CHAPTER III. THE CONSTITUTION OF THE ORDER OF ST. JOHN

Before proceeding to trace the history of the last two centuries of the Knights at Malta it will perhaps be advisable to examine the organisation of an Order which was the greatest and most long-lived of all the medieval Orders of Chivalry. The siege of 1565 was its last great struggle with its mortal foe; after that there is but little left for the historian but to trace its gradual decadence and fall. And, as might be expected in a decadent society, though outwardly the constitution changed but little in the last two centuries, yet gradually the Statutes of the Order and the actual facts became more and more divergent.

There were three classes of members in the Hospitallers, who were primarily distinguished from each other by their birth, and who were allotted different functions in the Order. The Knights of Justice[1] were the highest class of the three and were the only Knights qualified for the Order's highest distinctions. Each langue had its own regulations for admitting members, and all alike exercised severe discrimination. Various kinds of evidence were necessary to prove the pure and noble descent of the candidate. The German was the strictest and most exacting of the langues, demanding proof of sixteen quarters of nobility and refusing to accept the natural sons of Kings into the ranks of its Knights. Italy was the most lenient, since banking and trade were admitted as no stain on nobility, while most of the other langues insisted on military nobility only.

The chaplains, who formed the second class of the Order, were required to be of honest birth and born in wedlock of families that were neither slaves nor engaged in base or mechanical trades. The same regulations were in force for the third class - that of servants-at-arms, who served under the Knights both on land and sea. As the military character of the Order became less and less marked in the seventeenth and eighteenth centuries, these servants-at-arms became fewer and fewer, but in earlier days they were of considerable importance. The chaplains performed their duties at the Convent or on the galleys; the priests at the various commanderies throughout Europe were a class apart, known as Priests of Obedience, and never came to Malta, but resided permanently in their respective countries. A number of commanderies was allotted to the two inferior classes.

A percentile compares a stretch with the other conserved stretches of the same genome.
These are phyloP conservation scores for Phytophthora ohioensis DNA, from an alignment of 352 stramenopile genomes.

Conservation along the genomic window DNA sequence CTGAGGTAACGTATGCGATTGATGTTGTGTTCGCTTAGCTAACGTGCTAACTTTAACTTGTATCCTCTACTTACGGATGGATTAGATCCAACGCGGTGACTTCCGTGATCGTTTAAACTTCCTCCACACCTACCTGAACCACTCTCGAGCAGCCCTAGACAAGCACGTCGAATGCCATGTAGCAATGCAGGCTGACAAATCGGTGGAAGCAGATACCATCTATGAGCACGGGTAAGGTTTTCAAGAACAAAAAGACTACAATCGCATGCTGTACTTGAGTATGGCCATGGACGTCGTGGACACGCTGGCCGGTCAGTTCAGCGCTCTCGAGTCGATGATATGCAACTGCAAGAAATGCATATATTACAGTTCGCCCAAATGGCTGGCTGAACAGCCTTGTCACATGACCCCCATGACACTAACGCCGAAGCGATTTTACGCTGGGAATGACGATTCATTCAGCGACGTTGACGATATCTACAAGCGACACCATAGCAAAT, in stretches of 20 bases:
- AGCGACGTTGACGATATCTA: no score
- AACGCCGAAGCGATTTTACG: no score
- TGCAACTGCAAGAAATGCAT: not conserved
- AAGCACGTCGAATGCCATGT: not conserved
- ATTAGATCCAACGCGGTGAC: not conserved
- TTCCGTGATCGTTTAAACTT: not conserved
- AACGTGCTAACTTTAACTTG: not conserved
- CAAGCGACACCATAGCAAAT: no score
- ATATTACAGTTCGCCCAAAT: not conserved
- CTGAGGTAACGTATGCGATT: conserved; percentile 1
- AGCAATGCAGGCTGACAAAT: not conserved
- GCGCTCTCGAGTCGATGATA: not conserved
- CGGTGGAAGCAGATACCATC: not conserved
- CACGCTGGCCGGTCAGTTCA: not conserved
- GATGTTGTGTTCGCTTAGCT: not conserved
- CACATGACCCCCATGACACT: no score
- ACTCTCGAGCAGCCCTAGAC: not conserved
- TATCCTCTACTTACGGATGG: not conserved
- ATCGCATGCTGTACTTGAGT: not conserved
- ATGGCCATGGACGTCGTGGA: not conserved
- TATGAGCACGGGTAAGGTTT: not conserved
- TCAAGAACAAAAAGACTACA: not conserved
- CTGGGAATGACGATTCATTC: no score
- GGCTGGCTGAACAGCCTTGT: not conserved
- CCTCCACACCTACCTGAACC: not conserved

The Order, as we know, was an international one, and for purposes of administration was divided into sections or langues. In the sixteenth century there were eight of these divisions, which, in order of seniority, were Provence, Auvergne, France, Italy, Aragon, England, Germany, and Castile. When Henry VIII. suppressed the English langue in 1540, the Knights, with a reluctance to face the facts which was characteristic of a proud Order of Chivalry, kept up the fiction of its existence. In 1782, when the Elector of Bavaria secured the establishment of a Bavarian langue, it was united to the dormant langue of England and named the Anglo-Bavarian.

Each langue had its own quarters at the Convent known as the "Auberge," presided over by a "conventual bailiff," who in all matters was the head of the langue. Each conventual bailiff had an important office in the hierarchy of the Order which was permanently appurtenant to the headship of that langue. Thus the conventual bailiff of the langue of France was always the Grand Hospitaller in charge of the Hospital of the Order, while that of England was Turcopolier, or commander of the light cavalry - a survival from the Syrian days. The possessions of each langue in its native land were divided into grand priories and bailiwicks. Thus England, which meant the possessions throughout the British Isles, was divided into the Grand Priory of England at Clerkenwell, the Grand Priory of Ireland at Kilmainham, and the Bailiwick of the Eagle, which was situated near Lincoln and had originally belonged to the Templars. These Grand Priors and Bailiffs of each langue, as well as its conventual bailiff, were all Knights Grand Cross, and, as such, entitled to seats in the Chapter-General of the Order.

The supreme control of the Order was vested in the Chapter-General, consisting of all the Knights Grand Cross. Though these chapters-General were often convened in the early history of the order, their difficulty of assembly and their clumsy method of procedure made them less and less frequently summoned, as the Grand Master had it in his power to convoke it when he pleased, though an interval of five years - later extended to ten - had been sanctioned by custom. In the seventeenth century the institution fell into utter disuse, and there was no meeting of the Chapter-General from 1631 to 1776, when its uselessness was finally demonstrated.

When the Chapter-General was not sitting the government of the Order was carried on by the Grand Master and the Councils, known as the Ordinary, Complete, Secret, and Criminal. The Ordinary Council consisted of the Grand Master, the conventual bailiffs, together with any Grand Cross residing at the Convent. This Council, as its name indicates, transacted the ordinary business of government, which mainly consisted of appointing to these offices and making those arrangements which were not definitely assigned to the Grand Master himself. The Secret and Criminal Councils, respectively, dealt with foreign affairs and offences against the Statutes, while the Complete, consisting of the Ordinary Council with the addition of two Knights from each langue of more than five years' residence at the Convent, dealt with appeals from the other Councils. In the later days of the Order the pernicious practice of appealing to the Pope destroyed all semblance of authority in this Council.